Holmes was recently awarded, along with colleagues Jeff Carpenter and Peter Matthews, a National Science Foundation grant to conduct research on charity auctions, and the three published a paper, "Charity Auctions: A Field Experimental Investigation," earlier this year in The Economic Journal. Other recent publications include "Prestige, Charitable Deductions, and Other Determinants of Alumni Giving: Evidence from a Highly-Selective Liberal Arts College," which uses data from Middlebury and which will appear soon in Economics of Education Review. A member of the Faculty Council, she has served on numerous College committees, and been a board member of Middlebury's Alliance for Civic Engagement.

Louisa Burnham, a professor of history, received her A.B. from Harvard-Radcliffe in 1986, studied at the Ecole des Hautes Etudes en Sciences Sociales in Paris from 1996 to 1997, and received her Ph.D. from Northwestern University in 2000. She expanded her doctoral dissertation into the book So Great a Light, So Great a Smoke: The Beguin Heretics of Languedoc, published earlier this year by Cornell University Press. She joined the Middlebury faculty in 2002, after working as a lecturer at Northwestern. Courses she's taught include the Making of Europe, the Early Middle Ages, the Mediterranean World, Early Modern Europe, Medieval Cities, and the Burning Times: Heresy, Inquisition and Witchcraft in Medieval Europe.

In addition to So Great a Light, Burnham has published numerous articles and presented papers at conferences around the country and the world. And she's now at work on another book project, Medieval Heresy: The Church's Struggle for Orthodoxy and Survival, under contract with I.B. Tauris, a London publisher. The book is aimed at undergraduate history students. Since coming to Middlebury, her research work has been supported by several grants and stipends and has taken her to Italy, Spain, Egypt, Turkey and Greece. She has served on the College's Community Council and is currently a member of the Faculty Council. She has also worked as a "liberal arts mentor" for students preparing for teacher certification in history.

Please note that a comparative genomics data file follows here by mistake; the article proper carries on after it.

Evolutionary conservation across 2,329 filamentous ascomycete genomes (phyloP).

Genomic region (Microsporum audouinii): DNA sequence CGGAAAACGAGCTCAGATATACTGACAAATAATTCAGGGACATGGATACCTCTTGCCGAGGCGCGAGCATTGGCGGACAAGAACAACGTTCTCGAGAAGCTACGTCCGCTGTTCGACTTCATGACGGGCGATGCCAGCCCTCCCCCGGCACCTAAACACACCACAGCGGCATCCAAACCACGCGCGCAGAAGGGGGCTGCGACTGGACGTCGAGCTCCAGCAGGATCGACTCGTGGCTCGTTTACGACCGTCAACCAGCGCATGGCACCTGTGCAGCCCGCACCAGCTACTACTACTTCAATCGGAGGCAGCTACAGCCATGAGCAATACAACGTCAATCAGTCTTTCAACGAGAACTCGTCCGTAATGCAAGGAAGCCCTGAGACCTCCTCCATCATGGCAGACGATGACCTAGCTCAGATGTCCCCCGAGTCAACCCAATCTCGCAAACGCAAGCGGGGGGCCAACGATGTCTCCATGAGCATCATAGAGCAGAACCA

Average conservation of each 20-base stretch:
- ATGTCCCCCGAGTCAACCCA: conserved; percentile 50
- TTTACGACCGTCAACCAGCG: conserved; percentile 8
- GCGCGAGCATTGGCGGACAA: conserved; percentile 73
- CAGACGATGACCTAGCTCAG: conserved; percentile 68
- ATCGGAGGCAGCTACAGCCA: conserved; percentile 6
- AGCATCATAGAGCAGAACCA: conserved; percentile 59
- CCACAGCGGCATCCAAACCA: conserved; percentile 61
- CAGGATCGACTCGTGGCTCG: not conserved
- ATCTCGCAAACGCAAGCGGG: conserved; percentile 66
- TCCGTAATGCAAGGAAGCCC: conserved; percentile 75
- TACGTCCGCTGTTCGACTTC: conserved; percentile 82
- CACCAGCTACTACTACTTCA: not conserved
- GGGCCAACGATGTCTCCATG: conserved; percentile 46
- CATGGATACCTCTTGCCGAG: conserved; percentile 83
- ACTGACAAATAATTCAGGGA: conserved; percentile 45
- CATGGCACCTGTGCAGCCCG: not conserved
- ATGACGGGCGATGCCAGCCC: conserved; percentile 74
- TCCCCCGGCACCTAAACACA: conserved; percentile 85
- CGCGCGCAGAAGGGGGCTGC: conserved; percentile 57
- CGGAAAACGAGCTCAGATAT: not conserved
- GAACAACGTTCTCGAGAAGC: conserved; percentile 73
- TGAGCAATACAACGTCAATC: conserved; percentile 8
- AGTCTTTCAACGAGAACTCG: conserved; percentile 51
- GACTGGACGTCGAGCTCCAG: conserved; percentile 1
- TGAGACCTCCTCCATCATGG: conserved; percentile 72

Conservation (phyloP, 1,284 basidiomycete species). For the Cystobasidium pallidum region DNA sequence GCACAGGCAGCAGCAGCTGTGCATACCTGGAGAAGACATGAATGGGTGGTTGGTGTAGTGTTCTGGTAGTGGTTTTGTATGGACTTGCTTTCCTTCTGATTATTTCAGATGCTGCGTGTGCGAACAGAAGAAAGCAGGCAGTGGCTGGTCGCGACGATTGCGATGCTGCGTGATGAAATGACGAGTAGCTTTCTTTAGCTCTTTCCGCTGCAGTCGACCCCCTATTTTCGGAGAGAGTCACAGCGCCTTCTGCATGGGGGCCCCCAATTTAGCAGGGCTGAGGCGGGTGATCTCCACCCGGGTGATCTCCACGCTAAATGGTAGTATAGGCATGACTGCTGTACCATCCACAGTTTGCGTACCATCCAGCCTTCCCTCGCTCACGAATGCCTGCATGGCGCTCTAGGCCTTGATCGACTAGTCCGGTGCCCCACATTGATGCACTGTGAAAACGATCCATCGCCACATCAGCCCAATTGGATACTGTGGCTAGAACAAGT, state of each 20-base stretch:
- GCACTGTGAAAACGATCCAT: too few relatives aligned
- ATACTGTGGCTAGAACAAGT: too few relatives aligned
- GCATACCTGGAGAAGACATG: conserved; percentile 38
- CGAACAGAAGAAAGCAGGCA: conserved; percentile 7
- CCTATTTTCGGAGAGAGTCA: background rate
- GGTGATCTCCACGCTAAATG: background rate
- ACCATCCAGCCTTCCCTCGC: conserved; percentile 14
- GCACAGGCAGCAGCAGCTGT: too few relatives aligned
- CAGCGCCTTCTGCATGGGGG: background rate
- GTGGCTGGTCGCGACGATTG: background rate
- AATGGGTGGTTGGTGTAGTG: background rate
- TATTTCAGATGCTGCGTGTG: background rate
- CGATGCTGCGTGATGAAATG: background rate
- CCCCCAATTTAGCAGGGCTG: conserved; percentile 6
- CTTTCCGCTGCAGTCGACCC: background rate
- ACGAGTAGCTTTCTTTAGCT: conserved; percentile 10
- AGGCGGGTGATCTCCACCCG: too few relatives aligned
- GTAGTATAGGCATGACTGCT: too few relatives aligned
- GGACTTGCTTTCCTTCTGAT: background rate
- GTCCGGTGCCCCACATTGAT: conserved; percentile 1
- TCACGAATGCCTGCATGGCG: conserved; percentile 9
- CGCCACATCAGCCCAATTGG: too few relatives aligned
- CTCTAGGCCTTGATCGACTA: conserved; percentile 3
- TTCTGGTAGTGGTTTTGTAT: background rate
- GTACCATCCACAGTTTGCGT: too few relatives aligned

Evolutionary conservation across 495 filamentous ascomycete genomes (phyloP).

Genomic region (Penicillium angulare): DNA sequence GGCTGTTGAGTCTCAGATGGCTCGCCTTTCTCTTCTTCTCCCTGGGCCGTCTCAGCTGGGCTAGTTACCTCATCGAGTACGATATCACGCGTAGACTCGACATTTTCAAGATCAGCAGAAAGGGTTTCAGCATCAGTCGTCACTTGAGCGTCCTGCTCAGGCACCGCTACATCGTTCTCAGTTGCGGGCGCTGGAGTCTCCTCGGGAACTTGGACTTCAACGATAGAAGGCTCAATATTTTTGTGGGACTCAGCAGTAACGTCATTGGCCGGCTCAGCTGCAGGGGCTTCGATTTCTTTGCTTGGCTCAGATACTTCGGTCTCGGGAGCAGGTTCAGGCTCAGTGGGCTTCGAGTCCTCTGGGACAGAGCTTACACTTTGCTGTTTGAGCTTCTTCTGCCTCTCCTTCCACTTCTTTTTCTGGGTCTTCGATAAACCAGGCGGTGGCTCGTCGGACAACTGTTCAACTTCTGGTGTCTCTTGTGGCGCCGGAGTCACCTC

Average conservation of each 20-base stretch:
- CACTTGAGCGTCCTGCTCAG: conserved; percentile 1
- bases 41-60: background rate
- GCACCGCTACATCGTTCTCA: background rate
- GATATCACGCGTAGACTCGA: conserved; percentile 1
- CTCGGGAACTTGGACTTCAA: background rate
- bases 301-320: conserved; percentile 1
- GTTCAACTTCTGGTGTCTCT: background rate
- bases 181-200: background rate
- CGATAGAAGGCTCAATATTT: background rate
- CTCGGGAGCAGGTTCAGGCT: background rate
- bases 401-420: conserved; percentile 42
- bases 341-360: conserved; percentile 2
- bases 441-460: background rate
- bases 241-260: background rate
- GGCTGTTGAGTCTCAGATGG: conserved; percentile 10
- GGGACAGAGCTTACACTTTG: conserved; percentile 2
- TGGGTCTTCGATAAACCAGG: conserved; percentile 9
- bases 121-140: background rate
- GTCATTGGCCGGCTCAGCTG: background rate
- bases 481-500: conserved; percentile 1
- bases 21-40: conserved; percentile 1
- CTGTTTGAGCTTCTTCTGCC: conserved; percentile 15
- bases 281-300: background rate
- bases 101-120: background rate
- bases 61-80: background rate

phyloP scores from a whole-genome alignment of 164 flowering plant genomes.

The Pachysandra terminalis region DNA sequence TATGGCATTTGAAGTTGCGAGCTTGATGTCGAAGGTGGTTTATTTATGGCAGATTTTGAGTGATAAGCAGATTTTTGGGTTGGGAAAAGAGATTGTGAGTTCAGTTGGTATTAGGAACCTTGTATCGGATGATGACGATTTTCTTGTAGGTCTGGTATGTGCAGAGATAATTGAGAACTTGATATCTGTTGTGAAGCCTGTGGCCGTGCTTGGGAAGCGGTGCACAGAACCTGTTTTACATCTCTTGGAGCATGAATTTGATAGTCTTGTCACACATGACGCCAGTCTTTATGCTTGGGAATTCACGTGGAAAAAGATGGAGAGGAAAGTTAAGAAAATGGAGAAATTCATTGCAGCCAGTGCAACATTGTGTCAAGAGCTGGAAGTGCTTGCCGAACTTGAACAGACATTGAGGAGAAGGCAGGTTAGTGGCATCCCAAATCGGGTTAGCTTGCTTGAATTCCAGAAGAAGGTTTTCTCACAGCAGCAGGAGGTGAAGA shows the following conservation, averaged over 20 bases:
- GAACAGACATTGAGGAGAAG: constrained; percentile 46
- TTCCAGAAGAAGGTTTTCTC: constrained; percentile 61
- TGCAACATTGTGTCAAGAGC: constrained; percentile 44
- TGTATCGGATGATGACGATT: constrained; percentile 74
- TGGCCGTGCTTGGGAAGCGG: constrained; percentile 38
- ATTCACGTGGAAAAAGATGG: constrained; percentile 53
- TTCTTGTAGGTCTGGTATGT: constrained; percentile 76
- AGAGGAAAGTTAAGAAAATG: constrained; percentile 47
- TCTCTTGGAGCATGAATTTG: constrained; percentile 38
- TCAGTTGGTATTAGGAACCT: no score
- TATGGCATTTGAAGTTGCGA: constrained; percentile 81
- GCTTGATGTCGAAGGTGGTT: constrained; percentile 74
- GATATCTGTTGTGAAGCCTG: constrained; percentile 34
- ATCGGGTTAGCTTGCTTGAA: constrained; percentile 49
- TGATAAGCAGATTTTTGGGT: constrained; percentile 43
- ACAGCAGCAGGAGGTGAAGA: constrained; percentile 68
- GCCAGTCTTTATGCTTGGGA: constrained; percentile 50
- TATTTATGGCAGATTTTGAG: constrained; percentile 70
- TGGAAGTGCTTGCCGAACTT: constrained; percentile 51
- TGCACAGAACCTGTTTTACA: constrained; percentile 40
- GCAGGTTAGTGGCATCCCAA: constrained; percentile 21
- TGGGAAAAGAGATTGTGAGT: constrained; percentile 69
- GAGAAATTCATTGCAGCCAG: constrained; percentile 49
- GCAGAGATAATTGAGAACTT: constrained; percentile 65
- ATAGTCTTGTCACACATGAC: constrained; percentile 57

Jason Arndt, a professor of psychology, received his bachelor's degree in psychology from the University of Kansas in 1995, and his M.A. (1997) and Ph.D. (2000) in cognitive psychology from the University of North Carolina. He served as a post-doctoral research associate at Carnegie Mellon University before joining the Middlebury faculty in 2002. Among the courses he has taught at Middlebury are the introductory survey course in psychology, research methodology, cognitive psychology, a senior seminar in human memory, and a first year seminar and winter term course on animal cognition.

Arndt says his research focuses on "understanding the bases of recognition memory, or how humans are able to realize that they have experienced an event in the past." He has presented at conferences and published numerous articles, many with Middlebury undergraduates as co-authors, including most recently "Recognition Without Identification for Words, Pseudowords and Nonwords," in the Journal of Memory and Language. His research has been supported by grants from the National Science Foundation, the National Institutes of Health and Vermont's Experimental Program to Stimulate Competitive Research (VT-EPSCoR). At Middlebury, he has served on the Institutional Review Board, and as a new faculty mentor.